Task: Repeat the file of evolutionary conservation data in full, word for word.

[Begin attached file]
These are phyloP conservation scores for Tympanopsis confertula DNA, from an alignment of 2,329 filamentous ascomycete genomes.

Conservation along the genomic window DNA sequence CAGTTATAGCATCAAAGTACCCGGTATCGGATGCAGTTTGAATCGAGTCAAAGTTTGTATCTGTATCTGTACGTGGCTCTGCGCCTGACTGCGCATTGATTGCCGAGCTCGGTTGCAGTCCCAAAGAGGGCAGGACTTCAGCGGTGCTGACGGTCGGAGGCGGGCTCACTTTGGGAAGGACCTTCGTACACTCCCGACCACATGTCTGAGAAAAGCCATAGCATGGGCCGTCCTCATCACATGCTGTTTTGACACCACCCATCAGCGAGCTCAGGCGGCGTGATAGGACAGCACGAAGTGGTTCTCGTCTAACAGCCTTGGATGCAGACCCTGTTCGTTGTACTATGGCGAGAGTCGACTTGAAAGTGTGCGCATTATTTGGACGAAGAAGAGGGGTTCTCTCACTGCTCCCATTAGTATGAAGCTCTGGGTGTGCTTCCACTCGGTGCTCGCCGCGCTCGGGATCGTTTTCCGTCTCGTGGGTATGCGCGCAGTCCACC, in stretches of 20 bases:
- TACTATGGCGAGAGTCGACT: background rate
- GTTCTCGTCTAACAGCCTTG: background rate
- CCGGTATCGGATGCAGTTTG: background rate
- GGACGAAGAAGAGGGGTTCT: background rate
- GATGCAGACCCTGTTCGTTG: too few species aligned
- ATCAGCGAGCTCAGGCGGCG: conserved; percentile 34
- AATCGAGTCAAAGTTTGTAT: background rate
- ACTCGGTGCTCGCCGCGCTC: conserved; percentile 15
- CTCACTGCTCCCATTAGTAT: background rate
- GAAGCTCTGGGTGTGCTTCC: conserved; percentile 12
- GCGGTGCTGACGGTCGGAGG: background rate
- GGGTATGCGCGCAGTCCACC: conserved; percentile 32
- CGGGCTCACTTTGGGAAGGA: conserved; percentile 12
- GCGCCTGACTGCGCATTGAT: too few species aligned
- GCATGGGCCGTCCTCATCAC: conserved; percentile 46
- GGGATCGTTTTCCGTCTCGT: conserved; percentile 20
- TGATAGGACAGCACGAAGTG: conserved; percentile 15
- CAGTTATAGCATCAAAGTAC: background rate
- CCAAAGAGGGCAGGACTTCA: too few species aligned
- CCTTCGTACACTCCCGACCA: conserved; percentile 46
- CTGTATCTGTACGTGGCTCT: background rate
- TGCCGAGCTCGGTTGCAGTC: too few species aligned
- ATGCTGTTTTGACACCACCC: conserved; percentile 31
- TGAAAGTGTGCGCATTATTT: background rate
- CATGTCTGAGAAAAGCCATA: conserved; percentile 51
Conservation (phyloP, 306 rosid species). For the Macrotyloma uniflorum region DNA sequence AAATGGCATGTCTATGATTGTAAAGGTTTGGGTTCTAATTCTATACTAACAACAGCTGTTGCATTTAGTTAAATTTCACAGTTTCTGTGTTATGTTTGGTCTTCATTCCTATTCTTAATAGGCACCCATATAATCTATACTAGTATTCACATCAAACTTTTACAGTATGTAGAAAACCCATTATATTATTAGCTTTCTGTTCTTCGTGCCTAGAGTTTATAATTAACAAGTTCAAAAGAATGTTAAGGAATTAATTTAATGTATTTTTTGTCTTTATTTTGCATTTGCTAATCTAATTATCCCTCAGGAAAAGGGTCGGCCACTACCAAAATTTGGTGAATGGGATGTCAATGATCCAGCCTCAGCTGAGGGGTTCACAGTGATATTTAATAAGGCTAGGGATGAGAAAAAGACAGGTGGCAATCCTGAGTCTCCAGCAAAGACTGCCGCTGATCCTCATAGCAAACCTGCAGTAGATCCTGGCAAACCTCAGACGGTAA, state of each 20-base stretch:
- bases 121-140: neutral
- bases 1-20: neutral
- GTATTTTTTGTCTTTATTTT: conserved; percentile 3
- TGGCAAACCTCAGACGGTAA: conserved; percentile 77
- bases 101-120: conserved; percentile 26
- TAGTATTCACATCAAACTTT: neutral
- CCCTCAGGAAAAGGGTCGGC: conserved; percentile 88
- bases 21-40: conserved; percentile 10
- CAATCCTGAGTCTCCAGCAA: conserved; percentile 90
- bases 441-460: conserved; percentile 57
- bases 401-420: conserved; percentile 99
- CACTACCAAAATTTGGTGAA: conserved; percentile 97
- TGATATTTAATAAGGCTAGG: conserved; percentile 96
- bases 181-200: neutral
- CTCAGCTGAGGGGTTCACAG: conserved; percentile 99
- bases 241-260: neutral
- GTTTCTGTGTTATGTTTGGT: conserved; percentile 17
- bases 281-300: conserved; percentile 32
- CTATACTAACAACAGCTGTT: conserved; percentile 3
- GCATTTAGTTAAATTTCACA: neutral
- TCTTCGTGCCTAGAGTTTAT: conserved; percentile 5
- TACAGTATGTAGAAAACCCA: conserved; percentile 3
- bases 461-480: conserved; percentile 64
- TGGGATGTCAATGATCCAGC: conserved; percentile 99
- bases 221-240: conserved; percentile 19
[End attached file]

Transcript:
These are phyloP conservation scores for Tympanopsis confertula DNA, from an alignment of 2,329 filamentous ascomycete genomes.

Conservation along the genomic window DNA sequence CAGTTATAGCATCAAAGTACCCGGTATCGGATGCAGTTTGAATCGAGTCAAAGTTTGTATCTGTATCTGTACGTGGCTCTGCGCCTGACTGCGCATTGATTGCCGAGCTCGGTTGCAGTCCCAAAGAGGGCAGGACTTCAGCGGTGCTGACGGTCGGAGGCGGGCTCACTTTGGGAAGGACCTTCGTACACTCCCGACCACATGTCTGAGAAAAGCCATAGCATGGGCCGTCCTCATCACATGCTGTTTTGACACCACCCATCAGCGAGCTCAGGCGGCGTGATAGGACAGCACGAAGTGGTTCTCGTCTAACAGCCTTGGATGCAGACCCTGTTCGTTGTACTATGGCGAGAGTCGACTTGAAAGTGTGCGCATTATTTGGACGAAGAAGAGGGGTTCTCTCACTGCTCCCATTAGTATGAAGCTCTGGGTGTGCTTCCACTCGGTGCTCGCCGCGCTCGGGATCGTTTTCCGTCTCGTGGGTATGCGCGCAGTCCACC, in stretches of 20 bases:
- TACTATGGCGAGAGTCGACT: background rate
- GTTCTCGTCTAACAGCCTTG: background rate
- CCGGTATCGGATGCAGTTTG: background rate
- GGACGAAGAAGAGGGGTTCT: background rate
- GATGCAGACCCTGTTCGTTG: too few species aligned
- ATCAGCGAGCTCAGGCGGCG: conserved; percentile 34
- AATCGAGTCAAAGTTTGTAT: background rate
- ACTCGGTGCTCGCCGCGCTC: conserved; percentile 15
- CTCACTGCTCCCATTAGTAT: background rate
- GAAGCTCTGGGTGTGCTTCC: conserved; percentile 12
- GCGGTGCTGACGGTCGGAGG: background rate
- GGGTATGCGCGCAGTCCACC: conserved; percentile 32
- CGGGCTCACTTTGGGAAGGA: conserved; percentile 12
- GCGCCTGACTGCGCATTGAT: too few species aligned
- GCATGGGCCGTCCTCATCAC: conserved; percentile 46
- GGGATCGTTTTCCGTCTCGT: conserved; percentile 20
- TGATAGGACAGCACGAAGTG: conserved; percentile 15
- CAGTTATAGCATCAAAGTAC: background rate
- CCAAAGAGGGCAGGACTTCA: too few species aligned
- CCTTCGTACACTCCCGACCA: conserved; percentile 46
- CTGTATCTGTACGTGGCTCT: background rate
- TGCCGAGCTCGGTTGCAGTC: too few species aligned
- ATGCTGTTTTGACACCACCC: conserved; percentile 31
- TGAAAGTGTGCGCATTATTT: background rate
- CATGTCTGAGAAAAGCCATA: conserved; percentile 51
Conservation (phyloP, 306 rosid species). For the Macrotyloma uniflorum region DNA sequence AAATGGCATGTCTATGATTGTAAAGGTTTGGGTTCTAATTCTATACTAACAACAGCTGTTGCATTTAGTTAAATTTCACAGTTTCTGTGTTATGTTTGGTCTTCATTCCTATTCTTAATAGGCACCCATATAATCTATACTAGTATTCACATCAAACTTTTACAGTATGTAGAAAACCCATTATATTATTAGCTTTCTGTTCTTCGTGCCTAGAGTTTATAATTAACAAGTTCAAAAGAATGTTAAGGAATTAATTTAATGTATTTTTTGTCTTTATTTTGCATTTGCTAATCTAATTATCCCTCAGGAAAAGGGTCGGCCACTACCAAAATTTGGTGAATGGGATGTCAATGATCCAGCCTCAGCTGAGGGGTTCACAGTGATATTTAATAAGGCTAGGGATGAGAAAAAGACAGGTGGCAATCCTGAGTCTCCAGCAAAGACTGCCGCTGATCCTCATAGCAAACCTGCAGTAGATCCTGGCAAACCTCAGACGGTAA, state of each 20-base stretch:
- bases 121-140: neutral
- bases 1-20: neutral
- GTATTTTTTGTCTTTATTTT: conserved; percentile 3
- TGGCAAACCTCAGACGGTAA: conserved; percentile 77
- bases 101-120: conserved; percentile 26
- TAGTATTCACATCAAACTTT: neutral
- CCCTCAGGAAAAGGGTCGGC: conserved; percentile 88
- bases 21-40: conserved; percentile 10
- CAATCCTGAGTCTCCAGCAA: conserved; percentile 90
- bases 441-460: conserved; percentile 57
- bases 401-420: conserved; percentile 99
- CACTACCAAAATTTGGTGAA: conserved; percentile 97
- TGATATTTAATAAGGCTAGG: conserved; percentile 96
- bases 181-200: neutral
- CTCAGCTGAGGGGTTCACAG: conserved; percentile 99
- bases 241-260: neutral
- GTTTCTGTGTTATGTTTGGT: conserved; percentile 17
- bases 281-300: conserved; percentile 32
- CTATACTAACAACAGCTGTT: conserved; percentile 3
- GCATTTAGTTAAATTTCACA: neutral
- TCTTCGTGCCTAGAGTTTAT: conserved; percentile 5
- TACAGTATGTAGAAAACCCA: conserved; percentile 3
- bases 461-480: conserved; percentile 64
- TGGGATGTCAATGATCCAGC: conserved; percentile 99
- bases 221-240: conserved; percentile 19